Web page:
Dr Julian Lewis: I disagree with quite a lot of what the hon. Member for Norwich South (Clive Lewis) said. However, I acknowledge the fact he served on the frontline in Afghanistan in the armed forces of the United Kingdom and that it takes a degree of moral courage to speak out against the overwhelming views of an audience. I am sure that he would acknowledge, however, that whatever courage it took for him to make that rather unpopular contribution – I dare say his contribution was possibly, in some respects, inaccurate – it took a lot more moral courage for Marina Ovsyannikova to speak out as she did on Channel 1 Russian TV. I wish to put on record in this House – I do not think it has been done yet since she did so – what her placard said:
“No war. Stop the war. Don’t believe propaganda. They are lying to you here.”
Because she knew the sort of society in which she lives would have her arrested and locked away for what she had done, she had pre-prepared a video which concluded as follows:
“Now the whole world has turned away from us” –
meaning the Russians –
“and the next 10 generations of our descendants will not wash away the shame of this fratricidal war.”
As a young mother with one Russian and one Ukrainian parent, who is better qualified than she to judge?
Daniel Kawczynski: My right hon. Friend is making a brilliant point. Is he aware that this lady now potentially faces a prison sentence of 15 years, because of the new legislation introduced by Putin to try to suppress freedom of speech?
Dr Lewis: Yes, I am aware of that. And I feel that the more attention we draw to her courage and bravery in showing up the ruthless nature of the regime which Vladimir Putin embodies, the more likely it is that perhaps Russia will think twice before it goes even further than it already has.
James Gray: Will my right hon. Friend and the whole House join me in also paying tribute to the American Fox News cameraman Pierre Zakrzewski, who has been killed outside Kyiv?
Dr Lewis: Yes, indeed. Politicians often have harsh words to say about journalists, but I wonder how many politicians would put themselves at risk in the way in which so many journalists – American, BBC, Sky and all the other British journalists – are doing. Let us remember that when we are listening to reports about incoming missiles, those brave men and women are reporting from the very targets on which those missiles are ranged.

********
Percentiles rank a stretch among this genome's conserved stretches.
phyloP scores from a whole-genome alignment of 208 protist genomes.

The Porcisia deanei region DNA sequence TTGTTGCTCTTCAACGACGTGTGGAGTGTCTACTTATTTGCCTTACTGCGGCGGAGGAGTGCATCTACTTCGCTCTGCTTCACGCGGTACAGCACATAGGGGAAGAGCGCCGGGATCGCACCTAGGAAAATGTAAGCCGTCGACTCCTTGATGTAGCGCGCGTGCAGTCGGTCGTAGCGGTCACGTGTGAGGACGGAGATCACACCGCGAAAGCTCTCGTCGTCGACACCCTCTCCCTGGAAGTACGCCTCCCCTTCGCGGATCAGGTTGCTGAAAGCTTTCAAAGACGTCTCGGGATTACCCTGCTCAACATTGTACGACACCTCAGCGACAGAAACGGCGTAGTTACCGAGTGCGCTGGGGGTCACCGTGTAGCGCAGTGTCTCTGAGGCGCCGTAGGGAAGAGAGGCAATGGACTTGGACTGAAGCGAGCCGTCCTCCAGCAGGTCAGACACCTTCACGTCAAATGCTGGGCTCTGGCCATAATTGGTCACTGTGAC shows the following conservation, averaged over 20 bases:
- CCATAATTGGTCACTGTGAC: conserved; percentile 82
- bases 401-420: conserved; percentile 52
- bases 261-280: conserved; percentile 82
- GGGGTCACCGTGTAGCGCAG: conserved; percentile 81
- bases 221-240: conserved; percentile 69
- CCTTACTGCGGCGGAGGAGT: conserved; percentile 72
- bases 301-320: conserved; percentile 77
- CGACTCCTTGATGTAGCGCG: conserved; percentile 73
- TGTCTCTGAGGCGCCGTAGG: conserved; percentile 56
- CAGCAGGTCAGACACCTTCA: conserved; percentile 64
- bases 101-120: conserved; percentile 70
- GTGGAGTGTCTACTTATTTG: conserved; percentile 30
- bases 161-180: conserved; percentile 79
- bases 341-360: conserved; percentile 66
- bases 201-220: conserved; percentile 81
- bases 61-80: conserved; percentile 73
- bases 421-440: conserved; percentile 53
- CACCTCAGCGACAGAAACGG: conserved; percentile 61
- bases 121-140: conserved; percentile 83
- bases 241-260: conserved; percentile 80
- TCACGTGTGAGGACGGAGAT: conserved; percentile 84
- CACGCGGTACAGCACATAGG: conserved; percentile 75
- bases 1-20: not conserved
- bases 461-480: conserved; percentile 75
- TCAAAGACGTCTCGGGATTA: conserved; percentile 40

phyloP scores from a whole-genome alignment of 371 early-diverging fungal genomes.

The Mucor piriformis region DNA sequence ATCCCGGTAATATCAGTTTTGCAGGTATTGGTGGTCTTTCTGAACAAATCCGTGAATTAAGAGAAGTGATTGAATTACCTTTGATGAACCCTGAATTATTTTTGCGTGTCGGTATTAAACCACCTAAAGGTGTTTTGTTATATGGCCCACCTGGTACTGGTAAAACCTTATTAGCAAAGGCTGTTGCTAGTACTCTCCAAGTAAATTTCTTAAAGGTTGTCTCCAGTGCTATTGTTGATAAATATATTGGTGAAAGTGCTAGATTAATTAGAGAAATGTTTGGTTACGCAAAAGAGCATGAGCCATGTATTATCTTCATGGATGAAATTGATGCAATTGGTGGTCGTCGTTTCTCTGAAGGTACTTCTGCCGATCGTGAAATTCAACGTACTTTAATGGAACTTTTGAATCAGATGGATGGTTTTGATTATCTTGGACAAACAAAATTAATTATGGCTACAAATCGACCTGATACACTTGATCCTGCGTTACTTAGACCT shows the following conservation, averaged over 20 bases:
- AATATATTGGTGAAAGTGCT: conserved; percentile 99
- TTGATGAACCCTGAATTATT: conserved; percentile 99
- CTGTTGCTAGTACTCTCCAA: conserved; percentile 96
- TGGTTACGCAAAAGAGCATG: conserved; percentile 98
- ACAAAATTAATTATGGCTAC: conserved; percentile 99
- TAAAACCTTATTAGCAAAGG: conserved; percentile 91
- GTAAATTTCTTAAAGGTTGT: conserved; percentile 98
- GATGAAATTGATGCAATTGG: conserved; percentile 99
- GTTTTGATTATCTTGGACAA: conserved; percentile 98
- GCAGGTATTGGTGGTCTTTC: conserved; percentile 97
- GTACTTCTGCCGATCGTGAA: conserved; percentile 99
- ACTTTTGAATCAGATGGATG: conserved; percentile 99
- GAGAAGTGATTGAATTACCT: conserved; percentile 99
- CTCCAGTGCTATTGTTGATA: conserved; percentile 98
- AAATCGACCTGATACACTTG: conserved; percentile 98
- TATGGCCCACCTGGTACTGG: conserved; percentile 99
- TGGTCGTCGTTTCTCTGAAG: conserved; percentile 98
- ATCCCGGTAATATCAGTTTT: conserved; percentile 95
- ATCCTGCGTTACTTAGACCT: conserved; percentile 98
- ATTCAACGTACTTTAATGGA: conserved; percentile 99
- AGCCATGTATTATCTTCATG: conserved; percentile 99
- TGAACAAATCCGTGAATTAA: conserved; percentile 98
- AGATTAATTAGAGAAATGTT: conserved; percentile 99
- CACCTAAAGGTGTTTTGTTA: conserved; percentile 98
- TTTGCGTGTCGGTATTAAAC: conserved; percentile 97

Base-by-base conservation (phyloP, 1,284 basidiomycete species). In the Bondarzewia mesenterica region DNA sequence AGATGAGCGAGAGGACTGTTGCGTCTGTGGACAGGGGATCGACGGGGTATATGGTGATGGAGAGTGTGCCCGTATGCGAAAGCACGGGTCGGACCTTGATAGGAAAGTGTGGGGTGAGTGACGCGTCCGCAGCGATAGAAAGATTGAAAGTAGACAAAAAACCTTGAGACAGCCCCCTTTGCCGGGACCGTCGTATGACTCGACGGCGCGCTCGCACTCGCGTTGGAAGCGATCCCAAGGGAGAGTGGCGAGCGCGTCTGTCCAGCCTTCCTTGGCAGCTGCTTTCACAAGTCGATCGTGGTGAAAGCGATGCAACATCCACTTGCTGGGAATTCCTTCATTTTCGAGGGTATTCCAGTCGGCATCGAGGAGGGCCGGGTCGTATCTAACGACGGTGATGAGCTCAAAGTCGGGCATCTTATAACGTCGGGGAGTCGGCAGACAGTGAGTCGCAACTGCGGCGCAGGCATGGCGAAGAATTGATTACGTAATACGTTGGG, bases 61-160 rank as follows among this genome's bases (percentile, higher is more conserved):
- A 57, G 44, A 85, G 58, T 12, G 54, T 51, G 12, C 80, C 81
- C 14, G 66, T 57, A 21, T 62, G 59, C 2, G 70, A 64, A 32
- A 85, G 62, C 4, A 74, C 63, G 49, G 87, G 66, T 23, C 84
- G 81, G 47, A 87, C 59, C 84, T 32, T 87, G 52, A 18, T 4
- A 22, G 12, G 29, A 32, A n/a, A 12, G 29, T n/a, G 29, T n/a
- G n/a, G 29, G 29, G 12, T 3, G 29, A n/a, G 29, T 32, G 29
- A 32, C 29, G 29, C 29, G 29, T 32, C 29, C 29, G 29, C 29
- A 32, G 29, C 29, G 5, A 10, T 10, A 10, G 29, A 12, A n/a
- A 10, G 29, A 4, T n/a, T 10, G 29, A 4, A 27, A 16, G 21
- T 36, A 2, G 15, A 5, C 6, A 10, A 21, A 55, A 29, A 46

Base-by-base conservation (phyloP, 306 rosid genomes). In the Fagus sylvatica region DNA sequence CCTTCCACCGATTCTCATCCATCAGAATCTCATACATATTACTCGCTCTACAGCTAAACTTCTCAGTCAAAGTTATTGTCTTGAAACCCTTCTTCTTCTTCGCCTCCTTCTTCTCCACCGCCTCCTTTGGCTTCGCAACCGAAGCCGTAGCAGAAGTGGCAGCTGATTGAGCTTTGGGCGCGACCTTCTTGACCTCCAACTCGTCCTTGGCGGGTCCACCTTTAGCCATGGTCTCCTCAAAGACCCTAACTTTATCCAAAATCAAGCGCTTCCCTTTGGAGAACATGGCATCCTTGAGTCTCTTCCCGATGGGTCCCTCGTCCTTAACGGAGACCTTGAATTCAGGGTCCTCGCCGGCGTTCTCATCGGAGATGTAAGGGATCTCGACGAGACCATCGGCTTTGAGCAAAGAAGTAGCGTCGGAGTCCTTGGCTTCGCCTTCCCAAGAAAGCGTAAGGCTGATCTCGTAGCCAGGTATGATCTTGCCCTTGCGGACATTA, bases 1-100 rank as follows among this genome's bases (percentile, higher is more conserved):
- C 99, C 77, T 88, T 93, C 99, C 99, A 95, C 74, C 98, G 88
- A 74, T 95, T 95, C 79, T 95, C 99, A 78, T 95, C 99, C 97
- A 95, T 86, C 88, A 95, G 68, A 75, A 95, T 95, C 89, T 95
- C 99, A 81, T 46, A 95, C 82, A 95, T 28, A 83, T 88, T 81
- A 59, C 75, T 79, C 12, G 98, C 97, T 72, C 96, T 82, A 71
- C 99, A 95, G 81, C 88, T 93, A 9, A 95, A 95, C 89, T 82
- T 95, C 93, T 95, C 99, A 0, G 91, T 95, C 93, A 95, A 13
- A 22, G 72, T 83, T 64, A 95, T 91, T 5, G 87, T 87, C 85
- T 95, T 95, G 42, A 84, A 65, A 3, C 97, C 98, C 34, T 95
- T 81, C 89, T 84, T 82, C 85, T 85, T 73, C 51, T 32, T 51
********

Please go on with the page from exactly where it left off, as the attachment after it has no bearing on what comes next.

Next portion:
Near the end of the Second World War, the Joint Intelligence Sub-Committee of the British Chiefs of Staff produced a report entitled “Relations with the Russians”. From years of experience of the Anglo-Soviet alliance against Nazi Germany, the JIC concluded that Russia would respect only strength as the basis for any future relationship.
According to the sneering psychopath Mr Putin, what his country is engaged in at the moment is a holy war against Ukrainian neo-Nazis. What he fails to remind people is that the Second World War, with which he presumes to draw comparisons, was enabled only by the vicious agreement between Nazi Germany and Soviet Russia to carve-up Poland as a result of a secret protocol of the Molotov-Ribbentrop pact. When people in this country ask which event started the Second World War, it is not enough to say that it was the Nazi invasion of Poland. It was the Nazi-Soviet agreement to invade Poland 16 days apart: Nazis from the west and Soviet Russia from the east.
Vladimir Putin is a product of that history and of that system. He earned his spurs in the KGB, schooled in the suppression of captive countries, steeped in the culture of communist domination and filled with regret that the Soviet empire imploded. According to him, its break-up was the greatest disaster of the 20th century – a revealing and curious choice when compared with the millions killed in two World Wars, in the Russian Civil War and in the forced collectivisations, the mass deportations and the hell of the Soviet gulag. Until the Bolshevik Revolution came along, there had been a significant chance of Russia evolving along democratic lines, but then the cancer of Marxism-Leninism gave cynical psychopaths like him their ideological excuse to seize total control. Their opponents were denounced as enemies of the people and were put, or worked, to death with no semblance of due process.